This one isn’t going to be about Delmon Young’s defense, or his on-base percentage or his salary. Delmon Young is penciled in as the Tigers #5 hitter, batting behind on-base machines Miguel Cabrera (.448 OBP in 2011) and Prince Fielder (.415 OBP in 2011). That is one of the most advantageous lineup spots an RBI guy will ever see, and Delmon Young is batting fifth in order to be that RBI guy. How do you define an RBI guy? An aggressive hitter with power that makes decent contact. Delmon Young does not walk. So what? A walk won’t score Cabrera from third. A single to the gap would. A fly ball launched to deep left center will. Especially if it makes it over the wall.
Those on-base percentages make the number 5 spot perhaps the most important in the 2012 Tigers lineup: the 1 and 2 guys aren’t going to be doing an exceptional job of setting the table, so Cabrera and Fielder must score runs. The question I have is whether Delmon Young can be that RBI guy… particularly that POWER hitter… that the Tigers need him to be hitting after Cabrera and Fielder. In his time with the Tigers last year – split between 40 games in August and September and 9 in the postseason – Young looked like the perfect guy for the role. His 13 homers and .265/.299/.495 slash line looked like that prototypical RBI guy – the guy whose pop and lack of patience might make him overvalued overall, but ideally suited for hitting with men on base. With the Twins in 2011 prior to his acquisition by the Tigers Young was anything but, with a .266/.305/.357 line that looks more like a prototypical slick fielding middle infielder that gets buried in the 9 hole (which, of course, is how he wound up in Detroit). Big things were expected from Young after a breakout 2010 at age 24 which saw him hit 21 home runs (and 112 RBI) and post a career best .493 slugging percentage. And then came 2011… and for the 2011 regular season as a whole, Young posted a career worst slugging percentage of .393.
So… what changed? Why did the power come on in 2010 and then go out in 2011? Can we have a reasonable expectation of seeing the 2010 Young, or at least the Young that we saw in the tail end of 2011? The one with pop?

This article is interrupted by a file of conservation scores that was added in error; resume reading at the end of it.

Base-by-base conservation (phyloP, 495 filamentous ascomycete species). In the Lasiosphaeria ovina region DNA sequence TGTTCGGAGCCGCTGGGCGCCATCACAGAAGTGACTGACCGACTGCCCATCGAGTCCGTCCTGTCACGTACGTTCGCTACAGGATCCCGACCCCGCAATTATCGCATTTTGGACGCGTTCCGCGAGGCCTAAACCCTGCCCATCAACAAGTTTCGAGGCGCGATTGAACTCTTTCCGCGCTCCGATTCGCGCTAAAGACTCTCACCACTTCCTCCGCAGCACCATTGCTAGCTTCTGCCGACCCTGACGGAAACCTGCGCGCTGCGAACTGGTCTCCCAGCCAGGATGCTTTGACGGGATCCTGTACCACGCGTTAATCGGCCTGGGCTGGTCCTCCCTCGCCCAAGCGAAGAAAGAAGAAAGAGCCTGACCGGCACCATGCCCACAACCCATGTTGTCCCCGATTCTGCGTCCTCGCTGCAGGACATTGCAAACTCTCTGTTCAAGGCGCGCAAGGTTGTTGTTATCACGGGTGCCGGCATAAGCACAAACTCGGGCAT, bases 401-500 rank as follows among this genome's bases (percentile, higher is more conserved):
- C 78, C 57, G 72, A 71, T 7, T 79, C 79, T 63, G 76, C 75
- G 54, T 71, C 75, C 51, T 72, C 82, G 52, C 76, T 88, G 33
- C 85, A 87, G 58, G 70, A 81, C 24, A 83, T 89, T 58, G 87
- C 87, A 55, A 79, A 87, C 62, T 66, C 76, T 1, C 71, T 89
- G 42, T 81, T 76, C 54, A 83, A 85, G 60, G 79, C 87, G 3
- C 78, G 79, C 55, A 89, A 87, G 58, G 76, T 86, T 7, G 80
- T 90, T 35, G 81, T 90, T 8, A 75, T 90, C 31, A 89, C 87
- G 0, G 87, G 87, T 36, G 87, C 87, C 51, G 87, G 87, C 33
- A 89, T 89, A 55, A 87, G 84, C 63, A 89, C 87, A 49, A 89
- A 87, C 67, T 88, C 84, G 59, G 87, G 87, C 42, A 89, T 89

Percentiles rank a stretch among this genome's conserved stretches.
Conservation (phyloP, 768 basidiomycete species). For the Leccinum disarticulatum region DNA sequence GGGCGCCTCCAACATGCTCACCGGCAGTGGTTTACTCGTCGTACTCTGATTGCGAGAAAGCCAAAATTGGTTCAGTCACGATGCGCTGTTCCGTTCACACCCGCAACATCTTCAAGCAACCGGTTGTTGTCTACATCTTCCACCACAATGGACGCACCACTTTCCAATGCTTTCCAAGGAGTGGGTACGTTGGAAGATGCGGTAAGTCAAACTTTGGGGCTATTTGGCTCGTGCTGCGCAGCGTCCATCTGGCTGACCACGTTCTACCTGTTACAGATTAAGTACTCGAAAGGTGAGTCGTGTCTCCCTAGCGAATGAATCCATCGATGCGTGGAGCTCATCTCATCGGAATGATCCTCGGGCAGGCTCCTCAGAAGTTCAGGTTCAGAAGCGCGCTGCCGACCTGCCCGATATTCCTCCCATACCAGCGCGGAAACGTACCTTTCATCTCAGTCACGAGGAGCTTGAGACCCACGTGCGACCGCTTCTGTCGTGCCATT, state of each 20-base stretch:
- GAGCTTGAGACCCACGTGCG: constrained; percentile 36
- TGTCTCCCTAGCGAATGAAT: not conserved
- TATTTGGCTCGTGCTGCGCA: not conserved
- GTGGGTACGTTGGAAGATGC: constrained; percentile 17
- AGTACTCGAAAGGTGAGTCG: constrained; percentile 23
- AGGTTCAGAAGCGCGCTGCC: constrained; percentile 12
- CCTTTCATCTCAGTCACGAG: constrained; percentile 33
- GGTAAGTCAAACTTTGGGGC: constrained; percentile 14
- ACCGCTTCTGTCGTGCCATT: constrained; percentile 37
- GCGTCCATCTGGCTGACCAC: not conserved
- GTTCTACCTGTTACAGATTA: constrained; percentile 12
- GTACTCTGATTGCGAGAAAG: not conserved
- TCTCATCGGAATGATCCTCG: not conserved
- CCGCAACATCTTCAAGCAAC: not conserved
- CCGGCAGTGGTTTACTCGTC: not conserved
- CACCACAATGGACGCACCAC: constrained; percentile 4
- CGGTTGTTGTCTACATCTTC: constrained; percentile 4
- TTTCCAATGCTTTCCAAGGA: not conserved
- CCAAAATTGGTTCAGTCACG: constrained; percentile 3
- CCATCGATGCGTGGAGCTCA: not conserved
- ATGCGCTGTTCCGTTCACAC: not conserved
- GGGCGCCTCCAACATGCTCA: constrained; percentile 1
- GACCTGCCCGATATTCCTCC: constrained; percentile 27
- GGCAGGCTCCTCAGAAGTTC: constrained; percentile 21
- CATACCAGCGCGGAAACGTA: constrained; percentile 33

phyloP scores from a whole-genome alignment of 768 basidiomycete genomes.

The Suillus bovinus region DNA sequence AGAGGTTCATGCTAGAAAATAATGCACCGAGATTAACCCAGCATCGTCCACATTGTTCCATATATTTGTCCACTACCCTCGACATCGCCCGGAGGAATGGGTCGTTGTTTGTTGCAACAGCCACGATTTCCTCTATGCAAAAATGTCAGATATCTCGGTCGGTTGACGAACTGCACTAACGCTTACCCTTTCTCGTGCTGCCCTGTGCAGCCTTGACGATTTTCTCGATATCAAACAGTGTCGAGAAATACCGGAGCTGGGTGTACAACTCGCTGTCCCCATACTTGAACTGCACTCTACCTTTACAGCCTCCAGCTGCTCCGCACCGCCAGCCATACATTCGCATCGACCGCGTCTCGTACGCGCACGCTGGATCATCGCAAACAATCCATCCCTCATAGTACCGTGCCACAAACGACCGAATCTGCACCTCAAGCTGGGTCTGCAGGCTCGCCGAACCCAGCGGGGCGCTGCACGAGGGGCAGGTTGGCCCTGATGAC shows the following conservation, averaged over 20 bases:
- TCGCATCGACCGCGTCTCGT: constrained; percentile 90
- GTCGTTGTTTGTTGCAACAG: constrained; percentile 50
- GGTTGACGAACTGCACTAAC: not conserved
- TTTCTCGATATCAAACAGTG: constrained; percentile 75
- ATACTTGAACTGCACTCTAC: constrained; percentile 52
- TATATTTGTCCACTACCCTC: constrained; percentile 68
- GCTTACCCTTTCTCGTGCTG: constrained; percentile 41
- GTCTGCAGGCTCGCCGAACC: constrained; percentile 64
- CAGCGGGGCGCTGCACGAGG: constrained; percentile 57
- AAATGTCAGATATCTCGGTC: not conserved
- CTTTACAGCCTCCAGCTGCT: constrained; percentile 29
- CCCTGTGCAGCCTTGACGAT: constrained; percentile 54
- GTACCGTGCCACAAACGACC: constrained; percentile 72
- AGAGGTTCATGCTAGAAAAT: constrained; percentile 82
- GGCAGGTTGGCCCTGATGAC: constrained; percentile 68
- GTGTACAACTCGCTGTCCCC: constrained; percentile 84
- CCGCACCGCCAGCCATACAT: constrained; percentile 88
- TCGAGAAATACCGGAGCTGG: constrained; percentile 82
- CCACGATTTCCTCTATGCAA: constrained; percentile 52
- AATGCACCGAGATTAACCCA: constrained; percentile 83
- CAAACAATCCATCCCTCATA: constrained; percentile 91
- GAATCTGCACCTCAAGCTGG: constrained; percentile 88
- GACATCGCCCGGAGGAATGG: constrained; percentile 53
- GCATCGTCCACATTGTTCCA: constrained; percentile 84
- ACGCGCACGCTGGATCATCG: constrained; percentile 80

For a bit of reference on who Delmon Young, the hitter, is I’ll refer you to a piece written after the 2008 season for the Hardball Times. Ah, but that was more than 3 years ago when Delmon Young was only 22! We’ll address that later, most of what they had to say about Young rings true today. One particular quote to draw your attention to (quoted in THT from Cam Bonifay after the 2003 draft):
“[Young] is one of the finest power hitters our scouts have evaluated, not only this year but over the years. He’s the kind of guy that you don’t get out of your seat and go buy a hot dog when you know he’s coming to the plate. You want to stay there and watch him hit. He lights up your eyes.”
And as a very young prospect in the minors, Delmon Young did mash in the minors. Yet between 2006 and 2009, Young managed an ISO of only 126 (like Austin Jackson last year). What? People had been waiting for him to develop into that 30-homer power threat for years, so 2010 seemed like a big step in the right direction. But… The main reason that Young has not been (over his career as a whole) much of a power threat is that he doesn’t hit enough balls in the air and not enough of the balls that he does hit in the air go over fences. He’s no Juan Pierre. Only 22.8% of Pierre’s batted balls are flies and only 1.2% of those go for home runs. But neither is he Marcus Thames, with 51.1% flies of which 16.9% go into the stands. Over his career, Young has a high-ish 48.3% ground balls and a low-ish 33.6% fly balls (his line drive rate is a middling 18.2%). Of those fly balls he does hit, 9.2% have gone for home runs. The single player those breakdowns (as well as his strikeout rate and BABIP) most resemble is former Rays teammate Carl Crawford. “Carl Crawford is a star”, you say? Well, since Crawford entered the league in 2002 he has 427 steals and has contributed 12 wins with his glove alone. As far as ‘pure batting’ Crawford edges out Young a bit, but they don’t look all that different. And Crawford, while he is a multi-tool guy, is definitely not a pure power hitter or your ideal #5 batter.